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Leupold TMR reticle?

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Category: Scopes
Forum Name: Tactical Scopes
Forum Description: Police and military tools of the trade
Printed Date: April/23/2019 at 19:15
Software Version: Web Wiz Forums 12.01 -

Topic: Leupold TMR reticle?
Posted By: Kray
Subject: Leupold TMR reticle?
Date Posted: February/28/2009 at 14:31
OK.  So I kind of gave up on the idea of mounting a scope on my carry handle and decided to re-build with a flattop receiver.  I was looking at the Leupold MR/T with the TMR reticle and noticedit had holdover marks for a 5.56 77 grn SPR round.
My problem is I can't seem to make the ballistics work.  When I try to cross reference the data, it seems to be off by quite a bit.  I was using a ballistics calculator and assuming a 77 grn BTHP bullet with a B/C of .372 running out at 2750 fps.
I wonder why the TMR holdover doesn't compute with my calcs?  Am I using the wrong specs for the round?    What is the assumed zero range for the TMR to come up with the holdovers marked?   
Anybody else utilize this TMR with 77 gr rounds and find the hold overs correct? 
Could I possibly ask more questions?
Kevin Loco

Posted By: Urimaginaryfrnd
Date Posted: March/02/2009 at 18:42
Now you've opened a can of worms.  Different barrel length change the velocity. Different ammo changes the velocity and trajectory.  For BDC knobs to be accurate you have to calculate them for the ammo you will be using as well as elevation and temperature. -
Kenton Ind will engrave knobs to your specs.      Jump and Spinproblem solved.
As far as the reticle goes if you are using the marks for holdover go to the range shoot three shots at the same target at 200, 300, 400, 500, 600 all holding the center cross hair on the center of the target.  Take a can of spray paint and mark where the holes are on the paper then go  back to those distances and write down which line on the TMR corresponds to what distance at each range.  Note like all BDC it only works if the power of the scope remains constant usually done at the highest power.  But you can have a table for the highest power and a table for the lowest power made up very rapidly.


"Always do the right thing, just because it is the right thing to do".
Bobby Paul Doherty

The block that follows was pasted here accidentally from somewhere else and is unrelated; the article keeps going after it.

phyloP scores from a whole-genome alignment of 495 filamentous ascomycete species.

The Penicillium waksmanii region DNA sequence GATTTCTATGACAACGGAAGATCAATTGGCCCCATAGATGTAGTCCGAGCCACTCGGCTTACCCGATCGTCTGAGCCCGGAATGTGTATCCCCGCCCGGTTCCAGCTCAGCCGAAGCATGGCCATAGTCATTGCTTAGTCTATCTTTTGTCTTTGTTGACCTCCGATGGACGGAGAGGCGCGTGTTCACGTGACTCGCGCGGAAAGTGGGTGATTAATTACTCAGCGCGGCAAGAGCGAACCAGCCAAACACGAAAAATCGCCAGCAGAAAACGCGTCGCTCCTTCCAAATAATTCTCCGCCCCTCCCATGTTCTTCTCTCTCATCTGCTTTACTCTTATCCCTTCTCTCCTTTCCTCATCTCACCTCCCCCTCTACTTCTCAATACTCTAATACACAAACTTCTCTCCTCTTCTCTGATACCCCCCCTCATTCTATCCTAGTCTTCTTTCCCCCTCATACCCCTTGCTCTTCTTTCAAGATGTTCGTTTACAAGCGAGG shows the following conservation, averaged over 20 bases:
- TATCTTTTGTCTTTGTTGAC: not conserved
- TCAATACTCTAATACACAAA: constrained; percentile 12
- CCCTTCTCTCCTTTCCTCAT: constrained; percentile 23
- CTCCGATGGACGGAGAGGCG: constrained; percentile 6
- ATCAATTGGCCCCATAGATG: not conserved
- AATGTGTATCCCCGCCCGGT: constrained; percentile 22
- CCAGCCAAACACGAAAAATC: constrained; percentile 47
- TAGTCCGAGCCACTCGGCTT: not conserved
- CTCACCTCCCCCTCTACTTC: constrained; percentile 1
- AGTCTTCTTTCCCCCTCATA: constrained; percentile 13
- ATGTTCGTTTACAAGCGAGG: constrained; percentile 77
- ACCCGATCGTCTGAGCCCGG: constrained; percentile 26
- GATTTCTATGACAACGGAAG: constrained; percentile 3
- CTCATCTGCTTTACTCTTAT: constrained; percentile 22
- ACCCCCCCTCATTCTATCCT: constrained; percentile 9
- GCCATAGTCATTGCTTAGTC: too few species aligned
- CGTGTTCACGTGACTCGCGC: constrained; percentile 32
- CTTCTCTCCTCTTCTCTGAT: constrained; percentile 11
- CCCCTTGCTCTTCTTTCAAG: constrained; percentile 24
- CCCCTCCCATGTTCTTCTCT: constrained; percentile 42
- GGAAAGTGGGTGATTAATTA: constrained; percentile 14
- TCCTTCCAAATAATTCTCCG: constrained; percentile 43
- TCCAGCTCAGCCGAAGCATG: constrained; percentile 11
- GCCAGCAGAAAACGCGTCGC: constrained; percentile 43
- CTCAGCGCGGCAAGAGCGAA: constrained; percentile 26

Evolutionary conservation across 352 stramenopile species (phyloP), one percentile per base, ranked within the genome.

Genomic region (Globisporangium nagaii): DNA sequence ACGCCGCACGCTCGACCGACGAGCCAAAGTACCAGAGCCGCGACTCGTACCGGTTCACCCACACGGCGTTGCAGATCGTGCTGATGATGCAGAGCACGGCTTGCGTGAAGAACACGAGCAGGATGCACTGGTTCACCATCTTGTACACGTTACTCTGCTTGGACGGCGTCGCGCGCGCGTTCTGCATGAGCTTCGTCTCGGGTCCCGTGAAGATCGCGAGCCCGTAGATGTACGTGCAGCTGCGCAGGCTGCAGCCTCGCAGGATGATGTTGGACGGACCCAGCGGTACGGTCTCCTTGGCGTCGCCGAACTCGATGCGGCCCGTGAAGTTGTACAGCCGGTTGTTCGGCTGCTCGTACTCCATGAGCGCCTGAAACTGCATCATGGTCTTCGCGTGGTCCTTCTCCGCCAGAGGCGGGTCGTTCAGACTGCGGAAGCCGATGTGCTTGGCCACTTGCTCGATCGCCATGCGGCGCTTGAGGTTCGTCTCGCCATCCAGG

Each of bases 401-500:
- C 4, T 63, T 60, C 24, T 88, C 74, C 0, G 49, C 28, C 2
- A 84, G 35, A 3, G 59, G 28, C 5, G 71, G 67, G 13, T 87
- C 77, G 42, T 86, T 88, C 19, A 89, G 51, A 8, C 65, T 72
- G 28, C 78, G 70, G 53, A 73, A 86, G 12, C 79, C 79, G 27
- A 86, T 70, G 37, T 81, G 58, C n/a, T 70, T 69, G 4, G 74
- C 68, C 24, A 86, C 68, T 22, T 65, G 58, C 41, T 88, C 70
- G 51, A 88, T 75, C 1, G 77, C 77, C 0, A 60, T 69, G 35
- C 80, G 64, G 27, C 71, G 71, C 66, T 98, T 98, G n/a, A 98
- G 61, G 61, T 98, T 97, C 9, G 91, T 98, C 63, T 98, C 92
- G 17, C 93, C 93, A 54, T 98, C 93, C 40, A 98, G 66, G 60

Texas Ranger

Posted By: supertool73
Date Posted: March/02/2009 at 19:59
That reticle is just a mil based reticle.  It is not calibrated for a single load.  You need to create a load and then figure out what your drops are and then u can use the mil marks to shoot for distance. -   That is why you cannot get your data to fit it.  

Lifetime warranty and excellent customer service don't mean a thing when your gun fails during a zombie attack.

"A Liberal is a person who will give away everything they don't own."

Posted By: Dale Clifford
Date Posted: March/02/2009 at 21:48

the mk 262 spr load will need about a mil at 200m but its velocities are closer to 2650, around 2mil at 300 and 3 mil at 400 m. which makes it a load calibrated to a reticle. (mildot).  the set up works well and here is drop chart showing  the drop in mils.


Input Data
Ballistic Coefficient: 0.350 G1 Caliber: 0.224 in
Bullet Weight: 77.0 gr
Muzzle Velocity: 2650.0 ft/s Distance to Chronograph: 10.0 ft
Sight Height: 1.50 in Sight Offset: 0.00 in
Zero Height: 0.00 in Zero Offset: 0.00 in
Windage: 0.000 MOA Elevation: 0.000 MOA
Line Of Sight Angle: 0.0 deg Cant Angle: 0.0 deg
Wind Speed: 10.0 mph Wind Angle: 90.0 deg
Target Speed: 10.0 mph Target Angle: 90.0 deg
Temperature: 59.0 °F Pressure: 29.92 in Hg
Humidity: 0.0 % Altitude: 0.0 ft
Vital Zone Radius: 5.0 in
Std. Atmosphere at Altitude: No Pressure is Corrected: Yes
Zero at Max. Point Blank Range: No Target Relative Drops: Yes
Mark Sound Barrier Crossing: No Include Extra Rows: No
Output Data
Elevation: 1.185 mil Windage: 0.000 mil
Atmospheric Density: 0.07647 lb/ft³ Speed of Sound: 1116.5 ft/s
Maximum PBR: 284 m Maximum PBR Zero: 242 m
Range of Maximum Height: 135 m Energy at Maximum PBR: 627.8 ft•lbs
Sectional Density: 0.219 lb/in²
Calculated Table
Range Drop Drop Windage Windage Velocity Mach Energy Time Lead Lead
(m) (mil) (mil) (mil) (mil) (ft/s) (none) (ft•lbs) (s) (mil) (mil)

Posted By: Kray
Date Posted: March/04/2009 at 21:28

Thanks guys.

I appreciate the input.  Looking at Dale's, data my ballistic calcs. were quite a ways off.
I was working off estimates, not actual 262 data.

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